TOKYO, May 27 – The Japanese government approved an Annual Report on Food, Agriculture, and Rural Areas in Japan for the fiscal year 2022 (White Paper on Agriculture 2022) at its cabinet meeting on May 26. The report focused on the country’s food security, showing the study on the nation’s reliance on imported wheat and fertilizers and their price hike. “Japan is at a turning point to ensure stable food supply in the future,” it said, stressing the importance of expanding domestic production and rising product prices to properly cover the hike in production cost.
According to the report, the prices of food, fertilizer, feed, and other materials have jumped due to Russia’s war on Ukraine and the yen depreciation. “That has significant impacts on the agriculture management and people’s lives in Japan,” it emphasized. It also pointed out that only around 10% of farmers raised their products’ prices to cover the production cost increase.
Under such circumstances, the paper showcased the “Egarim Law” in France, which legally encourages farmers to consider the hike in production costs when pricing their products. The report says it’s essential to obtain consumer consent to create an environment where farmers can continue their business.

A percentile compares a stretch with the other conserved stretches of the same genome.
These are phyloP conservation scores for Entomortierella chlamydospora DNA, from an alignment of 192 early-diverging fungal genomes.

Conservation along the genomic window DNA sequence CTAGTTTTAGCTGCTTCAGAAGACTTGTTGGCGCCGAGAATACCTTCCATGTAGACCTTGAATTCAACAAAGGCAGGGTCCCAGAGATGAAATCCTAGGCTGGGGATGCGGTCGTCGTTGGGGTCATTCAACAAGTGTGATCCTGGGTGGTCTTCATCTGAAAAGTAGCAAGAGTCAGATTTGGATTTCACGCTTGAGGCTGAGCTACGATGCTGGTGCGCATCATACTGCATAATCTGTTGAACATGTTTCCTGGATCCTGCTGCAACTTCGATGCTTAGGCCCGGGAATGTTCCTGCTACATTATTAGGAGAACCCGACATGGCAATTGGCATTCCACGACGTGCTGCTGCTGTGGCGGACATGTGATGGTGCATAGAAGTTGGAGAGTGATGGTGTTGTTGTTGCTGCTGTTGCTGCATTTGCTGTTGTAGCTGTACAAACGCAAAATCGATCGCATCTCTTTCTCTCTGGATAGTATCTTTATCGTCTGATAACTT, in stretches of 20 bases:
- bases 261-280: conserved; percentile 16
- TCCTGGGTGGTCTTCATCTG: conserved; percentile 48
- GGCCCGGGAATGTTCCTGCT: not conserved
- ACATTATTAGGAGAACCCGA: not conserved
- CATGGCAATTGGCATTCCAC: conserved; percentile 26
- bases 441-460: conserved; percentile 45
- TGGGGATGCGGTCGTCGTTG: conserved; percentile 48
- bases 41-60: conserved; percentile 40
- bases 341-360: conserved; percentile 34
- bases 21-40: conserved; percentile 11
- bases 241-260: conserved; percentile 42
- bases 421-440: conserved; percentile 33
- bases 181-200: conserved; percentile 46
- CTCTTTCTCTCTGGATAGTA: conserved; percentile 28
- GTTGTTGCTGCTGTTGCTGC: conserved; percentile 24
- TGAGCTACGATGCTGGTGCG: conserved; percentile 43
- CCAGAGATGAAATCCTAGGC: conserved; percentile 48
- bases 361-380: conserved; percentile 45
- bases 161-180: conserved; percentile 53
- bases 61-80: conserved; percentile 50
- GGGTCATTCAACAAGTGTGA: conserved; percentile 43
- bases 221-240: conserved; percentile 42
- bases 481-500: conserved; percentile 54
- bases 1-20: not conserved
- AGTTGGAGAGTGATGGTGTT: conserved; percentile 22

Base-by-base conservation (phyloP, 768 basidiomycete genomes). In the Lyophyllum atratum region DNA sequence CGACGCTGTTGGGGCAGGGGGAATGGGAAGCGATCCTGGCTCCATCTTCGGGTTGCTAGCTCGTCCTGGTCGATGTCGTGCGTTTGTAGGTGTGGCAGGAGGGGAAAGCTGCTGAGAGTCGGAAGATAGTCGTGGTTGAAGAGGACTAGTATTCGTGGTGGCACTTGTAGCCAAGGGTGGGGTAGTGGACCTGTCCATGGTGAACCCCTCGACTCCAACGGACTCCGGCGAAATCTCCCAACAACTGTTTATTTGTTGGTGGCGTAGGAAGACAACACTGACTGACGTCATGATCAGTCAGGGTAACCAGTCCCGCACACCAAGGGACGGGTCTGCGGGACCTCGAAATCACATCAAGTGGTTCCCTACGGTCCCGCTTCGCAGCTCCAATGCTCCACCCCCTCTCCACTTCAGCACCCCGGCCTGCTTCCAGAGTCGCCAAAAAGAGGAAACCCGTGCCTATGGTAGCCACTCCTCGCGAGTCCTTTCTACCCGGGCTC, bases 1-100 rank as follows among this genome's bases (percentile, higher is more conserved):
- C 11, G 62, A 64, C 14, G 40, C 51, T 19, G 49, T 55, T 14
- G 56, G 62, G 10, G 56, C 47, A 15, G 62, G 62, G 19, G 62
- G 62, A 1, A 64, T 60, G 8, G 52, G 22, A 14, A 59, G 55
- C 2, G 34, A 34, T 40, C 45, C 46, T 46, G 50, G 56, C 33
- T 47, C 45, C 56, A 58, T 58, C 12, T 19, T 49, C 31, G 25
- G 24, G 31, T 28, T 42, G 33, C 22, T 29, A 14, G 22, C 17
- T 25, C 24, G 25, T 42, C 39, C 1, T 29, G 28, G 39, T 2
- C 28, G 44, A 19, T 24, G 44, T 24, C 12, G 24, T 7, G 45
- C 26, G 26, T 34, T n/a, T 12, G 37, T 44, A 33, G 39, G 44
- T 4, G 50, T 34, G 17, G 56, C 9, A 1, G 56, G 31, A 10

According to the report, farmers are changing rice paddy into vegetable fields to strengthen Japan’s food security. The White Paper calls for boosting domestic production of farm products highly dependent on oversea producers, such as wheat and soybeans.
It also reported the fact that 70% of core farmers in Japan are aged 65 or older. “Japan faces challenges, such as a declining and aging population of farmers.” To sustainably develop regional agriculture, it said, “Japan needs to increase the number of young new farmers who join from inside and outside the industry.”
It also showed Japan’s export of agricultural, forestry, and fishery products and food exceeded 1 trillion yen to hit a new record. Increasing exports is “essential for maintaining and expanding the domestic production base,” it concluded.